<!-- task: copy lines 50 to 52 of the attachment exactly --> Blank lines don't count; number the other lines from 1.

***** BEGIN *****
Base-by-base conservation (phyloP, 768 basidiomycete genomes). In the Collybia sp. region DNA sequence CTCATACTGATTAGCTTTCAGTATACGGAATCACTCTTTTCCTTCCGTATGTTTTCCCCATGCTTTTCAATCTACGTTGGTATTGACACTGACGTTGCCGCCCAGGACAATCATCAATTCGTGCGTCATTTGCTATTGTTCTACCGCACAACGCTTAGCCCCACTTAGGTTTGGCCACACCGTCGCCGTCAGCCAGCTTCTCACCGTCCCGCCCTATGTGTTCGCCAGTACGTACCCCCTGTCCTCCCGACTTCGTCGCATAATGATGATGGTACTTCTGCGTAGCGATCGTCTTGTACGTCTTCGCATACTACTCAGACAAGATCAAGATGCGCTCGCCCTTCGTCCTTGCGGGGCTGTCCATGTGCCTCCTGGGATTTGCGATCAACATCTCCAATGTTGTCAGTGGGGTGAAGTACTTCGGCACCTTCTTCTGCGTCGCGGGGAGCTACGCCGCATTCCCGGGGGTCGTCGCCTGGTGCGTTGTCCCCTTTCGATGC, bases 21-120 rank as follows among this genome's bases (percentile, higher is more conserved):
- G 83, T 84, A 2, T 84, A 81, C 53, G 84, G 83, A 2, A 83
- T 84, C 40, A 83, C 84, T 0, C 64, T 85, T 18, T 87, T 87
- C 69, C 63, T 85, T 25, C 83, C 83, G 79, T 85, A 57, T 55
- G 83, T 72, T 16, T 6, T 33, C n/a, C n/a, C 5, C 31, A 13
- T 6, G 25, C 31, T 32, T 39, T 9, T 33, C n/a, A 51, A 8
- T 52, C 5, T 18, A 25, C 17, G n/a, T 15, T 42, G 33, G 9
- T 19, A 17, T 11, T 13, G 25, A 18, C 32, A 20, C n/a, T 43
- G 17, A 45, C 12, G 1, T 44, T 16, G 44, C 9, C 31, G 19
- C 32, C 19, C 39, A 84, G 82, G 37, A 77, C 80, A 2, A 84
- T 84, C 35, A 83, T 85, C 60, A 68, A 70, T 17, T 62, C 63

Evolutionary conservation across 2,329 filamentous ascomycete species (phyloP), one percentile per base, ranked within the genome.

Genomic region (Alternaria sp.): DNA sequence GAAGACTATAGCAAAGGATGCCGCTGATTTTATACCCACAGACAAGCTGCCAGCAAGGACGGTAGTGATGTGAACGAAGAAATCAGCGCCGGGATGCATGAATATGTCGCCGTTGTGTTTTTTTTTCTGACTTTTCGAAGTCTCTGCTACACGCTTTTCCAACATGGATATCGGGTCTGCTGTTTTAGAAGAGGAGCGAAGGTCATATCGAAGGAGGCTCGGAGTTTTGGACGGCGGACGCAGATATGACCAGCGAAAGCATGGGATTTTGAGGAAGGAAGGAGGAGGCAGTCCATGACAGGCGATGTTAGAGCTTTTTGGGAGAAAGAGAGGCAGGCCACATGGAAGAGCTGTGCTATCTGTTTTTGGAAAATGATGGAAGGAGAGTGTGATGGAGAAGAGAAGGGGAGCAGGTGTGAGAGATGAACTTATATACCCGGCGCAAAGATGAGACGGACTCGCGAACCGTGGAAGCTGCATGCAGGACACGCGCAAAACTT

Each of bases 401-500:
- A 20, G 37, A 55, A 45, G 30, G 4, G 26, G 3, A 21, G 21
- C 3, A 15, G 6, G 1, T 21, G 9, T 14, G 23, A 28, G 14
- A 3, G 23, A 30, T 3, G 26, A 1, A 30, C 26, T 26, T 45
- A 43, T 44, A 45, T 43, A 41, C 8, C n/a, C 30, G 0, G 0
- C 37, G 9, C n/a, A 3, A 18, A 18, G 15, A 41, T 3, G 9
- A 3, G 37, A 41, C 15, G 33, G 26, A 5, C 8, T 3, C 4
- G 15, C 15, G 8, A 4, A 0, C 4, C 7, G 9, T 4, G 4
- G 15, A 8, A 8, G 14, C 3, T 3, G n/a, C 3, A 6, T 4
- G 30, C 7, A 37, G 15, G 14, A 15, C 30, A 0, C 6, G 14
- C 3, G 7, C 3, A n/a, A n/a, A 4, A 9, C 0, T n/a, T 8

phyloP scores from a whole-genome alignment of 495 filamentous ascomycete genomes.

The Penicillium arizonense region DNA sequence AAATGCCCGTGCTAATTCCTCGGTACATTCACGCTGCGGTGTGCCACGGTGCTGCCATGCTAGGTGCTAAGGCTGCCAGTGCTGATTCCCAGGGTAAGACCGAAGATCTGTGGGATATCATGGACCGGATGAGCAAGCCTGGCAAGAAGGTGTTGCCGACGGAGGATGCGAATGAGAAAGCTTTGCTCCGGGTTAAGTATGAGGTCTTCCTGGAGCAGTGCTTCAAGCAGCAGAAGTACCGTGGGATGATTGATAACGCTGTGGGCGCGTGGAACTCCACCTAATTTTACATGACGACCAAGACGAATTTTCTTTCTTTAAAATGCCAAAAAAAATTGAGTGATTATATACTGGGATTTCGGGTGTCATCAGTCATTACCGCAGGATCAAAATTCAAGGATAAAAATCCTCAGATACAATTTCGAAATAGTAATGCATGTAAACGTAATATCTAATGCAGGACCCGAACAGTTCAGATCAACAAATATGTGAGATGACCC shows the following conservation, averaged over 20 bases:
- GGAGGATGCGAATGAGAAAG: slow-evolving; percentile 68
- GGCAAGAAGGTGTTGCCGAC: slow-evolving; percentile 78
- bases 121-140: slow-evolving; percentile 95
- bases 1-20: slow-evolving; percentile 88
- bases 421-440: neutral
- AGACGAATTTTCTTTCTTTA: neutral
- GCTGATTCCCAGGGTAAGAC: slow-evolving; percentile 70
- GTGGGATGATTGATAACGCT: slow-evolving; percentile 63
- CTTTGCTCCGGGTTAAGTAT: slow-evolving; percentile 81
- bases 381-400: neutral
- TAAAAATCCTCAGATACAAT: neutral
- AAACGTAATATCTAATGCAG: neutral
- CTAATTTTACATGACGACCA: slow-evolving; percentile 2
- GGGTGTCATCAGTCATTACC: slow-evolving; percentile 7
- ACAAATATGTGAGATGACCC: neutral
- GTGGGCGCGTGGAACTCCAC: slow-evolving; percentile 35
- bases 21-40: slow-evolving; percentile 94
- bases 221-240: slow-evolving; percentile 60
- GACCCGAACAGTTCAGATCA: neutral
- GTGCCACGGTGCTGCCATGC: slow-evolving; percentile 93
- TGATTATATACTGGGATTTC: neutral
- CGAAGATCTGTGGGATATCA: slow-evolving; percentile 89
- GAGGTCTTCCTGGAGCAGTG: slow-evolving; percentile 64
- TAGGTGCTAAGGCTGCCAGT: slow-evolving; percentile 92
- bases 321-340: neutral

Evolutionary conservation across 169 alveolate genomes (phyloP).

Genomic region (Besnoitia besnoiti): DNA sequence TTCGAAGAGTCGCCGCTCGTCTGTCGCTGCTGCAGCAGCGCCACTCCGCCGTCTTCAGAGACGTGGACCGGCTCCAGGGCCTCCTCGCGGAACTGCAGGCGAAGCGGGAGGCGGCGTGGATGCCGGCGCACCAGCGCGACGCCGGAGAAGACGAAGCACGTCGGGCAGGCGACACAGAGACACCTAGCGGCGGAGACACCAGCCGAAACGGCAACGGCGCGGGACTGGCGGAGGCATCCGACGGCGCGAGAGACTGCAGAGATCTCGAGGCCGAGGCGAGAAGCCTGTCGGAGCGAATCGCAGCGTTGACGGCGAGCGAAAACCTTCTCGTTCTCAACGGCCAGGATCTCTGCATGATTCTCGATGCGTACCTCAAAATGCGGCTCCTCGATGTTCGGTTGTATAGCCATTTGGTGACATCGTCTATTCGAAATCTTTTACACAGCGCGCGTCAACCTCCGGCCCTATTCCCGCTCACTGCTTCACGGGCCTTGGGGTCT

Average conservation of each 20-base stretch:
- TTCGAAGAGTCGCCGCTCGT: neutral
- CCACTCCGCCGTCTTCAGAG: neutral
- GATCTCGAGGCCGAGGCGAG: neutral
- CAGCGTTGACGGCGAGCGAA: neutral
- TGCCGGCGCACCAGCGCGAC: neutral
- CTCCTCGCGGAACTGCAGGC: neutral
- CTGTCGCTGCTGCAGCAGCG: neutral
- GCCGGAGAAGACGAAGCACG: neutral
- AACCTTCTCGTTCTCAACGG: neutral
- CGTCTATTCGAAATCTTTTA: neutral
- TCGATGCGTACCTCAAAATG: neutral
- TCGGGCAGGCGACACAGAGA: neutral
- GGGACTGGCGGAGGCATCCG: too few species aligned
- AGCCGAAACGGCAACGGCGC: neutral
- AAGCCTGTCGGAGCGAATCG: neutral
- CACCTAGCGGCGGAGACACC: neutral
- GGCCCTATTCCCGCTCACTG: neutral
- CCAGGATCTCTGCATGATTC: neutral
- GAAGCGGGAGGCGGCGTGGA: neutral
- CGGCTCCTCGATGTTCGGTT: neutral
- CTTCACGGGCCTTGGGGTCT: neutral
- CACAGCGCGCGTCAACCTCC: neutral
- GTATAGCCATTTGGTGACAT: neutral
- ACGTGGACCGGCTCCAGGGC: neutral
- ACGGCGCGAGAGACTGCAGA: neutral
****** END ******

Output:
- TAGGTGCTAAGGCTGCCAGT: slow-evolving; percentile 92
- bases 321-340: neutral

Evolutionary conservation across 169 alveolate genomes (phyloP).